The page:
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Aussies and NZers: Jabs, Jobs and (grounded) Jets


Paxter
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Jacinda Ardern has apparently now abandoned the elimination strategy with cases in Auckland still stubbornly persisting.

Just goes to show you that with Delta, I think it's really just a matter of luck (QLD having been lucky so far). I know people question NSW's methods as they took a little too long to lock down, but we're seeing places like Victoria, the ACT and New Zealand all undergo 7+ weeks of strict lockdowns and they're still unable to stamp out Delta. So I think to some extent that shows how little control we have over the virus.

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The media is getting a bit ahead of itself there (of course they are, the fuckers have been a collection of Lord Haw Haws from Day One, systematically undermining the response at every turn). What has happened is that we basically eliminated the virus among the law-abiding community, and it has been circulating among the criminal gangs - who don't obey lockdown rules, and who lie to contact tracers. It's basically become a case of trying to keep the compliant community safe while it burns through the unvaccinated muppets. Which, alas, will take a long time. Keeping it confined to Auckland is also a priority, as is getting every man and his dog vaccinated. We'll see how things stand in a month's time.

I happen to think the Government has buckled a bit under sheer media pressure, but we're still at a fraction of the peak cases a month or so ago, 29 cases today is also a far cry from the insanity across the Tasman. We *do* have control over the virus (even sabotaged by muppets and the media), as 29 daily cases is very different from 1000.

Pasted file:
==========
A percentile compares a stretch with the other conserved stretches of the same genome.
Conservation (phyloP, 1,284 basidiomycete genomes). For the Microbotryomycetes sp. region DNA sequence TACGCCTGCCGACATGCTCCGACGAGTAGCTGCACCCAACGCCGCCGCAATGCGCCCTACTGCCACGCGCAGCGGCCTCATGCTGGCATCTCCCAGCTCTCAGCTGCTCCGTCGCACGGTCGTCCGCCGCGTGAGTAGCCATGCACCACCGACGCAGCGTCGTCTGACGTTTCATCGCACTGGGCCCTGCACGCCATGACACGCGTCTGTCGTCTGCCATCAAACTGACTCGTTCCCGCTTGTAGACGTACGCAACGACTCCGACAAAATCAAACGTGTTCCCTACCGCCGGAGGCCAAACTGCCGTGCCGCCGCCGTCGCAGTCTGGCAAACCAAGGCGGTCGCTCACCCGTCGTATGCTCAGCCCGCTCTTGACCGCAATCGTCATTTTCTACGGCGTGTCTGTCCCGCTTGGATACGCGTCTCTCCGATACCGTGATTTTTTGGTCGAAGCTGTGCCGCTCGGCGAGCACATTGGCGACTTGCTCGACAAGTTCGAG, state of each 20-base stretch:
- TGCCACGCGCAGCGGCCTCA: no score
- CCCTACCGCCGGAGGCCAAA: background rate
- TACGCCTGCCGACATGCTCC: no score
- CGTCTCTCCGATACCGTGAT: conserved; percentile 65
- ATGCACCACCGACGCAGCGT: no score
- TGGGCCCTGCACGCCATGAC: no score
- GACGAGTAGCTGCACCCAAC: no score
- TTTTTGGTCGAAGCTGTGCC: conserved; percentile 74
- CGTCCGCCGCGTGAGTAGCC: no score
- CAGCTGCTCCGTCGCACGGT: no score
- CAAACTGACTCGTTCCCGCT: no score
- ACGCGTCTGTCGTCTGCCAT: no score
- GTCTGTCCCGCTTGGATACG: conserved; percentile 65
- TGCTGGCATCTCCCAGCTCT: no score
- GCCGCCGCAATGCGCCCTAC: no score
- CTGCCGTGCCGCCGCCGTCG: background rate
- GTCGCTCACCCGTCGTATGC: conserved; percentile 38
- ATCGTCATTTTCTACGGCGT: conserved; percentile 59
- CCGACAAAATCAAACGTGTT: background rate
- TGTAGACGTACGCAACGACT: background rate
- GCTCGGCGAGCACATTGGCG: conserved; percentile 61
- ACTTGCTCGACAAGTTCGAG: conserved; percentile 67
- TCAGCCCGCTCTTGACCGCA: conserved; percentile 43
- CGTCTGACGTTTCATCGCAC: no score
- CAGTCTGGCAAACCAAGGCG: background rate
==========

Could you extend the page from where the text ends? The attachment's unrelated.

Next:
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NZ certainly has more control over the virus than Sydney or Melbourne, and that counts for a lot in terms of health outcomes and hospital load etc. But the "short and sharp" lockdown for Auckland has gone for over 7 weeks now - and for some punters the lockdown and ultimately its effects are what counts, more than the case numbers. It's similar to the ACT, which has had cases in fairly controllable numbers (usually fewer than 50) but who have been stuck in lockdown for just about as long as Sydney (11 weeks or so I think).

Don't get me wrong, having low case numbers (and lower than Sydney/Melbourne) is great for many reasons, but while the lockdown itself is still in place which creates a situation akin to Sydney/Melbourne for all of its residents, that's a big fly in the ointment.

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Prof. Shaun Hendy, an independent NZ COVID modeller and supporter of lockdowns came out today and said the govt moved to level 3 too soon and that a few more weeks at level 4 would have got us to elimination. Maybe he's wrong, but he's a lot better at this stuff than any of us are, so I'm inclined to believe he may be right. And his view happens to align with my view that the govt moved to soften the lockdown too soon.

Too many prominent people who are against this government decided it was more important to take the government down a peg or two than to actually achieve elimination once again and allow the govt a free shot at proving it can be done. It would all but guarantee massive popularity returning to the government if elimination was achieved. And they just couldn't have that. It was not just that direct undermining attempt, it gave businesses cover to also pressure the government behind the scenes. It was effective enough that the govt caved in to a level 3 decision before it should have, and has now caved in to further loosening things up that will very probably lead to a further rise in cases and a good chance of the infection spreading further out of Auckland.